Breaking the Rules
Faced with compliance of a ridiculous new Arizona law, by-the-book mental health care facility administrator Allyson Cunningham must find an interpreter who speaks a made-for-TV language. Prime candidate Donovan Marshall has the language skills she so desperately needs, but shows a disturbing disregard for all rules and restrictions. While Allyson struggles to secure another perfect rating for her facility, convince Donovan to conform and control her inappropriate attraction to an employee, Donovan makes it his prime directive to persuade starchy Ally it doesn’t hurt to break a few rules.
About Arlene: Arlene Hittle is a Midwestern transplant who now makes her home in northern Arizona. She has her father to thank for her love of all things sci-fi. He took her to see Star Wars when she was six. She immediately fell in love with R2-D2, C3PO and Luke Skywalker. (Only with the Star Wars re-release in the ’90s did she succumb to the bad-boy appeal of Han Solo.) Find her at arlenehittle.com, on Twitter or on Facebook.
When Allyson followed Donovan back into the crowd a few minutes later, her eyes locked onto his rear end. He really filled out the black pants of his so-called uniform.
Bad idea, Allyson. He clearly avoids anything within a thousand yards of responsibility. She didn’t have to know him for more than fifteen minutes to realize he was hell-bent on living free of any serious commitments.
Not that she should care. If he wasn’t going to work for her, what Donovan Marshall did with his life had no bearing on her.
So why couldn’t she stop ogling his rear end?
“Stop it,” she hissed under her breath.
He turned back to her, a teasing grin on his lips. “Ah-ah-ah. You agreed it was my turn to be in charge.”
Allyson bit down on a smart-aleck retort, nodding instead. She needed this man-child’s help more than she needed to salve her pride.
She hung back as Donovan approached the gaggle of Klingon Starfleet officers and said something to them in what had to be their “native tongue.” The five of them scowled at him for a moment—at least she thought they were scowling—before one replied.
Allyson watched them carry on a short, seemingly cordial conversation. Before she could make sense of what was going on, Donovan returned to her side. Five pairs of eyes watched them.
Their naked curiosity discomforted her. “What did you say?”
“I asked them what was happening and said you had a proposition for them. Get over there. They’re waiting for you.”
She glanced at the group and swallowed down an irrational frisson of fear. “I thought you said to let you do the talking.”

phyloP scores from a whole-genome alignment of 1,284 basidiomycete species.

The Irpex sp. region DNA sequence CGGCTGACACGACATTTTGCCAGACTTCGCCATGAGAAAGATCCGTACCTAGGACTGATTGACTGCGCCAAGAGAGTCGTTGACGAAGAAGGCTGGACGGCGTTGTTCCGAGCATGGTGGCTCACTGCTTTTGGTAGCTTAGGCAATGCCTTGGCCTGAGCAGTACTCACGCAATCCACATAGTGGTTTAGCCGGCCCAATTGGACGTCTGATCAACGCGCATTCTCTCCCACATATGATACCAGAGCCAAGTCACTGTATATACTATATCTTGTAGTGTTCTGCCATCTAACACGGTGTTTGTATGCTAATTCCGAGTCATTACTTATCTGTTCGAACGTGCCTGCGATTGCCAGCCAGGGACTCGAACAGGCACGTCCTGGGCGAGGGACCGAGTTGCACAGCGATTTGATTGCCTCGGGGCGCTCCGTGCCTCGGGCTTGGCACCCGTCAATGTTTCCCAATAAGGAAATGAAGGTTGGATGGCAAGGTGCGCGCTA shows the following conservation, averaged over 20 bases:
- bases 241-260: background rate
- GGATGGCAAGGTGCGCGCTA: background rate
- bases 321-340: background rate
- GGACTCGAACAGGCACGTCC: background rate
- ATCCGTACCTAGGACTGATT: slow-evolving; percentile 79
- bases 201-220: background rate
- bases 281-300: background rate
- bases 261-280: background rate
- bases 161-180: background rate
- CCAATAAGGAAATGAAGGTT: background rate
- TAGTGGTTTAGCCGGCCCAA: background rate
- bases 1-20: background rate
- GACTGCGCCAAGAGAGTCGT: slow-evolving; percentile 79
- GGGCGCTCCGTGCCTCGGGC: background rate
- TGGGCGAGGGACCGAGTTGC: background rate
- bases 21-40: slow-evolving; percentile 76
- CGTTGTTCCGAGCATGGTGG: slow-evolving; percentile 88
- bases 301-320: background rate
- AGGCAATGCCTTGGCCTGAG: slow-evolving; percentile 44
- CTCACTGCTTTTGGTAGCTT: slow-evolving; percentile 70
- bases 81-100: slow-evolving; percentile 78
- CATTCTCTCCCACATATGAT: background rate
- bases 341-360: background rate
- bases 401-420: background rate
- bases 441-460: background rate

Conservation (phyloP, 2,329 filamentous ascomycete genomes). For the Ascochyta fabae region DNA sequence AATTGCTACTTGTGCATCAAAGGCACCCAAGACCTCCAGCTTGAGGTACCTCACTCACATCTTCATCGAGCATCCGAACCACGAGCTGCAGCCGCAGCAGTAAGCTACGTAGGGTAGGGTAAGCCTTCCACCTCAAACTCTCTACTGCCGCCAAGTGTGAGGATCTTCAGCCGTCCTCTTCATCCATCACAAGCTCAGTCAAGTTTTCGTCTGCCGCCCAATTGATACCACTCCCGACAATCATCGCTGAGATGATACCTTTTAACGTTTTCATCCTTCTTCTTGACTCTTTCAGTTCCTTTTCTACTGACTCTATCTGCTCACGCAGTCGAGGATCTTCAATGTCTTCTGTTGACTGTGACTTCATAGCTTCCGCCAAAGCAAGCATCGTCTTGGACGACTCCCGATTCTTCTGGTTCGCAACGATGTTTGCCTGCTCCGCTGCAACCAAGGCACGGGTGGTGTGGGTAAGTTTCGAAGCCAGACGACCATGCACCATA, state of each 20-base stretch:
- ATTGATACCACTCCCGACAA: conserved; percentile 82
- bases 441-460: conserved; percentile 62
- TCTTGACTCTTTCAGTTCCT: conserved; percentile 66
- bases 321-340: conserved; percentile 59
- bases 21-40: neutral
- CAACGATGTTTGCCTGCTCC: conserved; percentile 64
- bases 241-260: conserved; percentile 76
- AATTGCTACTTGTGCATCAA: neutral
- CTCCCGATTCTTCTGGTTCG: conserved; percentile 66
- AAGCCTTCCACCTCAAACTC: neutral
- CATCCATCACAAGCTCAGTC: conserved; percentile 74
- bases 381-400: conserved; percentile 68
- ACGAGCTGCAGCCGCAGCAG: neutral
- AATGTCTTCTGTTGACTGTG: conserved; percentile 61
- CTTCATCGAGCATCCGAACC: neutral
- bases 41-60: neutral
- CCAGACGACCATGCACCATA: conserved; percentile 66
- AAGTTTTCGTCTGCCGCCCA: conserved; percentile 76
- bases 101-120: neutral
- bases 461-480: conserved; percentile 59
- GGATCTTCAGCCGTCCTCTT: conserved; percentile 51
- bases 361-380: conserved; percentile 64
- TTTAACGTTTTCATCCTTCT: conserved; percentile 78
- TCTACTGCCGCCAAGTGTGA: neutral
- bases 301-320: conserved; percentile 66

“I changed my mind. You know what you need a heck of a lot more than I do.” Challenge sparked in his blue eyes. “Unless, of course, you’re chicken.”
“I am not chicken!”
With that, Allyson straightened her spine and marched up to the men in Starfleet garb. She explained what she needed and why, and handed each of them one of her cards. After concluding with “Please give me a call to set up an interview,” she flashed them all a smile and stormed back to Donovan.
His amusement was plain. “Very nice.”
“That was part of your plan?”
His grin widened and he nodded. “Klingons are warriors, and they respond to a challenge. I knew if I got you riled up, you’d be a hit. All you needed was the proper motivation.”
After Donovan finished explaining, she followed his gaze back to the group members, whose eyes were still on her. He stepped between her and them, shielding her from the hunger now obvious in their collective stare.
“We need to move on.” All traces of laughter gone, he took her by the elbow and propelled her toward the exit. Once they were in the relatively quiet concourse, he said, “You might have sold yourself a little too well. Those guys were drooling for you.”
“They must really be hard up to find this”—she gestured at herself—“attractive.”
Something dark and dangerous flashed in Donovan’s eyes. “You sell yourself short, Ally.”
“Ally-son. My name is Allyson, not Ally.”
He chuckled. “Sorry. I forgot.”
She rewarded him with a scowl. “I wish you’d stop laughing at my expense.”
“Is that what I’m doing?”
“You know it is. You just sent me to talk to a group of sex-starved Star Trek geeks who now, apparently, believe I’m a goddess.”
“Not a goddess. A warrior-ess.”
“I’m not sure I understand the distinction.”
He chuckled again. “You wouldn’t. But that’s okay. You wouldn’t be you if you did.”
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